Yesterday was the 1st day of March and I took a long walk – the first in a while. Well, there were all those storms that made it hard to get out. And when there weren’t storms there was still lots of rain. Then there were days when I was just very busy and really couldn’t take the time. And other days where a child needed a lift at just the time I had planned a walk. And then, and then and then…
Excuses really. You see, I had committed on 1st January to doing the ‘100 Days of Walking” For anyone who doesn’t know about this, Irish media personality Dr. Ciara Kelly has been inspiring physical activity by promoting the idea of committing to walk for 30 minutes every day for 100 days starting on 1st January. Anyone can opt in and those who take part post a photo of their walk on twitter every day with the hashtag #100daysofwalking.
I started with great gusto and did at least 30 minutes for about 40 days. Then I lost my mojo and missed a couple of days. Then the days rolled on and it just got harder to get back into it. And of course, I had all those great excuses! I started to feel like I’d failed at it and that voice in my head was going ‘well, there’s no point now anyway.’
I snapped out of it yesterday and had a bit of a chat with myself. I’m taking inspiration from a couple of people I know who have completed every day despite their busy schedules and inclement weather.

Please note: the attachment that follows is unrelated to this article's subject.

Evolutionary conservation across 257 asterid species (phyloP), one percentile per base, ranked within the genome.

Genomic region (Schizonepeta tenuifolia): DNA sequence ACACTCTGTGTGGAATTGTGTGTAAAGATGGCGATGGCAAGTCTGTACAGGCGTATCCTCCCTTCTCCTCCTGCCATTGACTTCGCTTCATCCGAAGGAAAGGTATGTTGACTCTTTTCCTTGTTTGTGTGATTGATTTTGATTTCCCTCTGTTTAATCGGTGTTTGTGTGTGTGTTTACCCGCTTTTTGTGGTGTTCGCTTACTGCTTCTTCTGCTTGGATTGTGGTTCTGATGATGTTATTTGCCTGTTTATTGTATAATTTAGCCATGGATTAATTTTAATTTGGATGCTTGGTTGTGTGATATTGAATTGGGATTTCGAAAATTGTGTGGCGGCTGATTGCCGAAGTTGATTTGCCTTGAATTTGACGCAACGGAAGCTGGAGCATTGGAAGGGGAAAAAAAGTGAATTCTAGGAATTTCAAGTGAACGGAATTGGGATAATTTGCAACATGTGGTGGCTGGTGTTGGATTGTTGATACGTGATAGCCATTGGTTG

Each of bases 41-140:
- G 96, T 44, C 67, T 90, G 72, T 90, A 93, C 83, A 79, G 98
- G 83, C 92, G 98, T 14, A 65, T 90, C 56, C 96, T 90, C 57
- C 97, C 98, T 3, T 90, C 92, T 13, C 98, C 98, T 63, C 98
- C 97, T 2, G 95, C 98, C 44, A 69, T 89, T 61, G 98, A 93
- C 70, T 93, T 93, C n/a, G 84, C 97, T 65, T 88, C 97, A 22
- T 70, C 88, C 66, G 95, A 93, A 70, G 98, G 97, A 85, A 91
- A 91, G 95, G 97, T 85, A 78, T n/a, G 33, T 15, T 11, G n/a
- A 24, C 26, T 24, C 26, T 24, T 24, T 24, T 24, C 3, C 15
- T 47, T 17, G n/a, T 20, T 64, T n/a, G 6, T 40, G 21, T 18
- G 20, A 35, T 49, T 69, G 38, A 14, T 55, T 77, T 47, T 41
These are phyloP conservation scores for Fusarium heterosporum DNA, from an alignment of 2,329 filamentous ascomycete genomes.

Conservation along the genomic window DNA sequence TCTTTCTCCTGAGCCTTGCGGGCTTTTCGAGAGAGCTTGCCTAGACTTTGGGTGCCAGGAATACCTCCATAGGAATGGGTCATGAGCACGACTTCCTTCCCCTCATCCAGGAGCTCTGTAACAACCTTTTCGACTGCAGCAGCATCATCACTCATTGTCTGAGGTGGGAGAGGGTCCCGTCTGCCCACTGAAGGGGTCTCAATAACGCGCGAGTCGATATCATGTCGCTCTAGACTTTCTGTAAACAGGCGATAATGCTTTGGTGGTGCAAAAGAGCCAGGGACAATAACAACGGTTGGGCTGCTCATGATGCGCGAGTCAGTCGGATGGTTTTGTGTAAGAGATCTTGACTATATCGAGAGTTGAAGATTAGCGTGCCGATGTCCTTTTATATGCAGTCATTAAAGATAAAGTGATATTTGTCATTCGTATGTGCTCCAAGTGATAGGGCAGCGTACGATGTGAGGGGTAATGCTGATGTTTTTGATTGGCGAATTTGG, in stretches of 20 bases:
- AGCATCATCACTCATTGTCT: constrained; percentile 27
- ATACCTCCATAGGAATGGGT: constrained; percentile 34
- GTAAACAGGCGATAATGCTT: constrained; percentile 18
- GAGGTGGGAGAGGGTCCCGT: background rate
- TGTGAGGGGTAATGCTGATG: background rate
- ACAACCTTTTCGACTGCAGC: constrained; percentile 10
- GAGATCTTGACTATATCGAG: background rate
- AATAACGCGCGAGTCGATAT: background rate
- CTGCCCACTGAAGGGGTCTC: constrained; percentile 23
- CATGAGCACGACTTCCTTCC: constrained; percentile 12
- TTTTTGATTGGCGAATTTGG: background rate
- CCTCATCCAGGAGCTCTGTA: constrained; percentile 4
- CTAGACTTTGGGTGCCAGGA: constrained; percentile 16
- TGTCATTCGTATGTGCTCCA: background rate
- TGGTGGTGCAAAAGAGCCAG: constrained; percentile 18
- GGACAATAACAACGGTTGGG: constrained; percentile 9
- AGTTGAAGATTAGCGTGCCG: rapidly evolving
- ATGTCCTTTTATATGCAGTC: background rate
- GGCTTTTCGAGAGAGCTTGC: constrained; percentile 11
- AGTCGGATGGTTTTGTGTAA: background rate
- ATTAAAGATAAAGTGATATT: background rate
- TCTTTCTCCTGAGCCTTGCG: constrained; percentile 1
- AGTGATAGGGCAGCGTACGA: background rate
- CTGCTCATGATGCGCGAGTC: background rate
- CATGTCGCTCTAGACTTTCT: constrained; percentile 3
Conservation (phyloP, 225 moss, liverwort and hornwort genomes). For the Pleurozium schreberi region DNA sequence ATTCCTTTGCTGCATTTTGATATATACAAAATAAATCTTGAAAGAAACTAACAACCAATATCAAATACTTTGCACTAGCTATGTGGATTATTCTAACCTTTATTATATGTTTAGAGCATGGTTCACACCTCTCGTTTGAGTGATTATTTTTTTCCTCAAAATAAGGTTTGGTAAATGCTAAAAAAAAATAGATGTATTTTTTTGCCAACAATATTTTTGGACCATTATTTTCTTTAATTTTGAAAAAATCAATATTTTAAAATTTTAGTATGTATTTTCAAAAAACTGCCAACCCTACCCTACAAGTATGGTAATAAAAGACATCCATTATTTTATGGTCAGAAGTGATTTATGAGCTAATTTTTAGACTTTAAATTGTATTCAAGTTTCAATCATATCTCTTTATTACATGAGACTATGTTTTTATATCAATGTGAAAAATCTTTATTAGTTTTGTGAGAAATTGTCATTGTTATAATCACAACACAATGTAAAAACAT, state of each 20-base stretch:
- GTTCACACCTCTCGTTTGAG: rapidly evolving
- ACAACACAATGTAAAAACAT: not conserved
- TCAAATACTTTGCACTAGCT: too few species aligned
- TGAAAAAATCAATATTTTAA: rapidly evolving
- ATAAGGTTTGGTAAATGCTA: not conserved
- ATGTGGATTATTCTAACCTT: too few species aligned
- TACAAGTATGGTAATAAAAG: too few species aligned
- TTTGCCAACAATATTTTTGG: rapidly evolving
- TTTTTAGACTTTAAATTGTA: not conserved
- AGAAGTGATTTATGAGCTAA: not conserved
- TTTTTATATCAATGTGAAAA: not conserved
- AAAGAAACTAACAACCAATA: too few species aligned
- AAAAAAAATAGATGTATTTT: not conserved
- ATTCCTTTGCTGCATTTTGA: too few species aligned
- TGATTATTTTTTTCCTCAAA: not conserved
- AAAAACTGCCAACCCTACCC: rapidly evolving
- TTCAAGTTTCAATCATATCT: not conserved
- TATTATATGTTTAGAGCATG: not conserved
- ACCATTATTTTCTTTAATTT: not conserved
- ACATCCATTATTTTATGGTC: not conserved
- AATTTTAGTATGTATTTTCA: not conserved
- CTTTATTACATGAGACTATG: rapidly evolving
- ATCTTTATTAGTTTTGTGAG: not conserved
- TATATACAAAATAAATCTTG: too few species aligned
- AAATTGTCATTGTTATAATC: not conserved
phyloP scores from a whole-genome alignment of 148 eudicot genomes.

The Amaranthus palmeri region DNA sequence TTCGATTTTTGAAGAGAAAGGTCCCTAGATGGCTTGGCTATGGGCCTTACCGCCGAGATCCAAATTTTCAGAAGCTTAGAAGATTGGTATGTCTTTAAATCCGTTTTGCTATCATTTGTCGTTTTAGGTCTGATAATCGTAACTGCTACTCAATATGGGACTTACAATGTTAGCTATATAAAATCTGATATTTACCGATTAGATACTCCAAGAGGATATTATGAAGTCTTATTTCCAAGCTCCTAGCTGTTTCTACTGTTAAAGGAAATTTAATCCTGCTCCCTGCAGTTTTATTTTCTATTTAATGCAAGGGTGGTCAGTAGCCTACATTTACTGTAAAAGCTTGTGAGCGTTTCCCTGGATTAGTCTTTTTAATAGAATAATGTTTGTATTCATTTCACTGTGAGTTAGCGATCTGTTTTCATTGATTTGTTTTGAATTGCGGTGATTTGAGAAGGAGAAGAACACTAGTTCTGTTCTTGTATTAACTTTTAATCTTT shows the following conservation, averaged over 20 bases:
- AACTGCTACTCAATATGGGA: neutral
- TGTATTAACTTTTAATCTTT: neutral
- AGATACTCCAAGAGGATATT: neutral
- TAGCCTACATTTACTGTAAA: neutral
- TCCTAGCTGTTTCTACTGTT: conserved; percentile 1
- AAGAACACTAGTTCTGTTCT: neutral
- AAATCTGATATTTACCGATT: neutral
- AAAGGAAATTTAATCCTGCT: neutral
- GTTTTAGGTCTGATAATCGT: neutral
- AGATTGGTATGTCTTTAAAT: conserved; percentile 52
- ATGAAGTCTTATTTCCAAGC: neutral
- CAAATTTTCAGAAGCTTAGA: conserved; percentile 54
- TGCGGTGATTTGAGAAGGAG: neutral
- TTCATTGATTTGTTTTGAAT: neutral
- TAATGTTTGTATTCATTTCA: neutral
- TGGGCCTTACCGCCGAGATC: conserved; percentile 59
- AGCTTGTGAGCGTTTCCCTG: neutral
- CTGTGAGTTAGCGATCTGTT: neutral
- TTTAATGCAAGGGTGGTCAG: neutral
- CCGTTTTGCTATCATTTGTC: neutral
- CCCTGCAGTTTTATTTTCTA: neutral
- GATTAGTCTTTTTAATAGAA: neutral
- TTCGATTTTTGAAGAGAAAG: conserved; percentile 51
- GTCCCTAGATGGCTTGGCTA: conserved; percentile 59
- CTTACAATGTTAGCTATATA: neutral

I’m opting to take that inspiration and give myself a pat on the back for the first 40. I’ll hold my hands up about the last 20 – I took my eye off the ball and stopped going for the goal. I’ve already done all the guilt about that so no more energy going in that direction. Instead, I’m going to double down on the next 40 days and, come what may, I commit that I will walk for 30 minutes for the next 40 days in a row.
The question is, if I get to the end of the national 100 days of walking with 80 days under my belt instead of the targeted 100, should I regard it as a success or failure?
It’s a tough one, isn’t it? It’s an idea we discussed at our Masterclass Bootcamp last week, particularly in the context of hesitating to set targets that are too stretching for fear of ‘failing’ to reach them.
The truth is that it’s better to set stretching goals and fall short, than to not set them in the first place at all. Take my walking goal, for example. If I don’t re-commit to the 100 days, I’ll end up with an achievement/failure of 40 days. If I pick up again, I stand to rack up 80 days. While not quite the 100 days and not as impressive as all those people around the country who will complete the full complement, 80 is still respectable. It’s far better than the 40 I have now and far, far better than if I had never set the goal in the first place.
I’m reminded of one of my favourite quotes of all time, now several hundred years old. I dare say it’s a universal truth if it’s stood the test of time for that long:
Set the stretching goal, release the grand ambition and go for it! What’s the worst that can happen?